Our dear Ruth isn’t one to sit back and let the dust settle on herself. She has arrived in a new land, and she is ready to experience it, to meet new people, and to work hard. We see a woman with a perky spirit and a good work ethic. She is not afraid to get her hands dirty. She seeks to please.
This text says, “as it happened” in verse 3, she came into the field of Boaz, a wealthy man of good reputation in the town who was also a relative of her father-in-law. Having lived in a small town, I was always amazed at the “hidden” family connections that would often surprise me. It is pretty typical to have many relatives in a small town. However, “as it happened,” God has now orchestrated something beautiful for Ruth.
God orchestrates good things for us, too. Yet, we often miss out on seeing those provisions. When things just “happen” we often overlook the possibility that God has been at work to make the moment happen. Sometimes we even call those “coincidences.” It’s important that we do not take God for granted, and that we don’t take credit for his work in our lives. There are so many moving parts at play in every situation. Only God could masterfully work them out into the miracles they become.
We learn more about Ruth in our encounter today. She was very humble and gracious. Her hard work had caught the attention of Boaz. He spoke to her directly, which I would imagine was not a frequent occurrence. Yet, Boaz seemed friendly and spoke a blessing to his workers. His presence in the field elicited respect in return.
Boaz’s words to Ruth speak volumes here, “May the Lord, the God of Israel, under whose wings you have come to take refuge, reward you fully for what you have done.” Ruth had indeed been bold when she stepped away from her family and all that was familiar to tend to her mother-in-law. Ruth wanted to be close to Naomi, keeping her company after such a great loss. Through this association, Ruth had witnessed Naomi’s faith, and likely the faith of her husband, in a God she didn’t know herself. Ruth was ready to learn more and put her trust in something she had never known before.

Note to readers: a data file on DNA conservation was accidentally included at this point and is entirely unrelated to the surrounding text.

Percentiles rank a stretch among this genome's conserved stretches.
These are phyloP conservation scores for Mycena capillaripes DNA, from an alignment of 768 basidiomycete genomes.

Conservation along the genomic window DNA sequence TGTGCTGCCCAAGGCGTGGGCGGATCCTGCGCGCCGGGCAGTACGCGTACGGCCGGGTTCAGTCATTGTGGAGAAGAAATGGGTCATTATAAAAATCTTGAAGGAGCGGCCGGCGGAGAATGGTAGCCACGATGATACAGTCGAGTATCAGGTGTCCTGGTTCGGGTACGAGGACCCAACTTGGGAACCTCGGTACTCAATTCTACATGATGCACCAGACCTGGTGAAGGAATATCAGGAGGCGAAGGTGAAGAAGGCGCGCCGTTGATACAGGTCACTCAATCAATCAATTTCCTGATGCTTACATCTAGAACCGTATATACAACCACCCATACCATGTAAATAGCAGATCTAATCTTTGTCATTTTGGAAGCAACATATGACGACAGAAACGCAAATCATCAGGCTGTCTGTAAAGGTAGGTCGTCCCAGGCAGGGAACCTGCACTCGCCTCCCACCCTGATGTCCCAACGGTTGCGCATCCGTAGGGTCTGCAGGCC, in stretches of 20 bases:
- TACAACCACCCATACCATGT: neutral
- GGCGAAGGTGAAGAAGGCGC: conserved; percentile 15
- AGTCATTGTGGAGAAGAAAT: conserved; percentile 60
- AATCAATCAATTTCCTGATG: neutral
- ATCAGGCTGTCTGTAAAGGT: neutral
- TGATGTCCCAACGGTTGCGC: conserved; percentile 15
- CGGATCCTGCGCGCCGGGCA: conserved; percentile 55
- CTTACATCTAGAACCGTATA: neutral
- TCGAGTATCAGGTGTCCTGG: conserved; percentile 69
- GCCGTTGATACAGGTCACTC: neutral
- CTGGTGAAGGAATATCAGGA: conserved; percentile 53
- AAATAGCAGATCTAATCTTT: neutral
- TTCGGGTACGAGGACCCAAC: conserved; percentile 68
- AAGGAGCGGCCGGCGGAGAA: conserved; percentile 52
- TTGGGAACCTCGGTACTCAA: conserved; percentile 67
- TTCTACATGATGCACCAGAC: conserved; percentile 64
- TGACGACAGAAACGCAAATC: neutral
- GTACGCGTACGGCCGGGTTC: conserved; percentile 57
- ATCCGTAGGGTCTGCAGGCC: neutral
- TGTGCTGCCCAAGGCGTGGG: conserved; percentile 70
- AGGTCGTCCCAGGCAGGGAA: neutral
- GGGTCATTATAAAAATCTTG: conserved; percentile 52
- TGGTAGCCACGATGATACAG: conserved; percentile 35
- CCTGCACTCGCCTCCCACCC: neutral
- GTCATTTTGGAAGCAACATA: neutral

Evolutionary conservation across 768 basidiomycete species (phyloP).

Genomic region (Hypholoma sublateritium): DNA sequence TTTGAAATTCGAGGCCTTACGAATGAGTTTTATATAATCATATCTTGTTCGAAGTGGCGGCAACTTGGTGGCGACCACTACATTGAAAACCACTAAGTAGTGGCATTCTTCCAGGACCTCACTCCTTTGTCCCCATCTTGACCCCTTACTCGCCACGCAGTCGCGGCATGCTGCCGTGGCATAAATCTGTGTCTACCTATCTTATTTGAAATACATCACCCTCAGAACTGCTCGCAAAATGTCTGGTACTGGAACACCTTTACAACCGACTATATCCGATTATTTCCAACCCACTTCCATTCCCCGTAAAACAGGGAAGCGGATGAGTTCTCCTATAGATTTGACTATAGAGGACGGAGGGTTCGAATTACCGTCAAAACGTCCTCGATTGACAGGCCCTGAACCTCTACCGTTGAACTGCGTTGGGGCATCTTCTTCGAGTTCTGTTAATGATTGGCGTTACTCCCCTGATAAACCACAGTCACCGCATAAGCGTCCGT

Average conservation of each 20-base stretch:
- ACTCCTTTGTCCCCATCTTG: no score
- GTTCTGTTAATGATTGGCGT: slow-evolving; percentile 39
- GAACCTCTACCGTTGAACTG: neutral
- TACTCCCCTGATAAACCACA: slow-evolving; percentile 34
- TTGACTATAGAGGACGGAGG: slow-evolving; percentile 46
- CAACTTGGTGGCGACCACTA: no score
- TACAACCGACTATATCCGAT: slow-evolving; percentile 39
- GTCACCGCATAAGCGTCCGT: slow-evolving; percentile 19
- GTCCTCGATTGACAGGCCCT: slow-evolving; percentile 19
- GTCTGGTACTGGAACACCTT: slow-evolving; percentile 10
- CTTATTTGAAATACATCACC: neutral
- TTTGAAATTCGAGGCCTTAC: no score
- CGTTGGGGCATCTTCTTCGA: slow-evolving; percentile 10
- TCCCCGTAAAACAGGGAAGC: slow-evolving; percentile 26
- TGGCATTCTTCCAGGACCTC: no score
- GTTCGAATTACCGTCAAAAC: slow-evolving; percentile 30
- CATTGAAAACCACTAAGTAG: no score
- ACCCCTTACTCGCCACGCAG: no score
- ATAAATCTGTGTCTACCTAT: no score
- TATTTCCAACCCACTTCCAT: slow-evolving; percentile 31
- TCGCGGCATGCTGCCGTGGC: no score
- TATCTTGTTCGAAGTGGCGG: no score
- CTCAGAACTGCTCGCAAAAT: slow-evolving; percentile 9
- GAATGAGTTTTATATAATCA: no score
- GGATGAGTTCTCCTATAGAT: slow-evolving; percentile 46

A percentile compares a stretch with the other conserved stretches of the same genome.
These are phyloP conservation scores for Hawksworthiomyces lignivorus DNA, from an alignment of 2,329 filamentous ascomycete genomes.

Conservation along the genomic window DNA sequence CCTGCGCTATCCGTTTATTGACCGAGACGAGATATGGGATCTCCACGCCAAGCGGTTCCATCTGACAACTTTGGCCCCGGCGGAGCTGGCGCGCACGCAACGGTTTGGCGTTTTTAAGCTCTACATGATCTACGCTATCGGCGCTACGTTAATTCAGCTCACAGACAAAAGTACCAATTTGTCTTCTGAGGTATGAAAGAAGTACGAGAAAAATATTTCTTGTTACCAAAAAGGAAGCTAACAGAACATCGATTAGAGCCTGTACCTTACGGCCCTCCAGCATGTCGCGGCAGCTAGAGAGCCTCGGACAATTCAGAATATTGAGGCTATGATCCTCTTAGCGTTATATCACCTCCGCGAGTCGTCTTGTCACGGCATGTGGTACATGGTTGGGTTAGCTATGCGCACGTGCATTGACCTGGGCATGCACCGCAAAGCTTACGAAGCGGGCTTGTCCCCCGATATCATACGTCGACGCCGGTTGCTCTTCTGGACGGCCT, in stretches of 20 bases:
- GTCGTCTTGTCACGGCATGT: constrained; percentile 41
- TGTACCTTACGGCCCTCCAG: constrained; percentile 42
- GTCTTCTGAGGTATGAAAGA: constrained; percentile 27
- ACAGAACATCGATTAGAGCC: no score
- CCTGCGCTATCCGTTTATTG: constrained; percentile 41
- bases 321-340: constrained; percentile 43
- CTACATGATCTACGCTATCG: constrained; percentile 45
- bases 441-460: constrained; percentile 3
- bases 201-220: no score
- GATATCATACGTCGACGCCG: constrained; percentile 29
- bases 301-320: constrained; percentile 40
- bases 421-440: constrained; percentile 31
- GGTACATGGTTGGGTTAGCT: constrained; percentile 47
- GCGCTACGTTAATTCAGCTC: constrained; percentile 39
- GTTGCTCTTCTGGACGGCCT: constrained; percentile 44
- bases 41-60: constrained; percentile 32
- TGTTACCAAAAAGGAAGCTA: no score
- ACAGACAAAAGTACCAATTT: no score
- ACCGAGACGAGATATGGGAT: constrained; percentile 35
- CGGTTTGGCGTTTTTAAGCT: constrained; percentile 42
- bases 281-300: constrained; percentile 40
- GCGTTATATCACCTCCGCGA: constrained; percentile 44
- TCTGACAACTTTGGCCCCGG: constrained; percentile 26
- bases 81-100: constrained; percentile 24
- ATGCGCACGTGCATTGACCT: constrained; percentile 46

How willing would we be to walk away from all that we now know and start over? David and I have a little inkling of what that feels like, however, we still took many of our things with us to remind us of “home.” Even one of our children mentioned to us during a visit that it was cool to see some “familiar” in a very new and different place. It’s hard for us to totally leave all behind, but I know people do it every day.
To take refuge in God. Now there is the key. When I think of that, taking refuge in God, a huge peace fills my heart. What about you? When we take refuge, it means to find safety and security. Who better to provide refuge than God. Our lives may not be struggle free, but we need to know we can take refuge in God’s loving arms. Our struggles in this life are temporary. How we choose to live through the struggle is what sets us apart.
If we can’t change it, we have to stop letting “it” control us. We can’t let it have the power over us. God offers us refuge, comfort, and unconditional love. We should dash into those loving arms whether we feel weak and alone or strong and mighty. Remember who gives you the strength.
Let’s pray. Heavenly Father, I give you thanks for the life of Ruth. Her drive to work hard and to please should be our motivation, too. I want to have a humble heart like she had that overflows with gratefulness. You have given so much to me, may my life glorify you! I want to shine for others and help them to know you, too. Help me to be more focused so I can maximize my effectiveness for you. When a situation comes along that I cannot change, give me the strength to let it go. In Jesus’ name. Amen.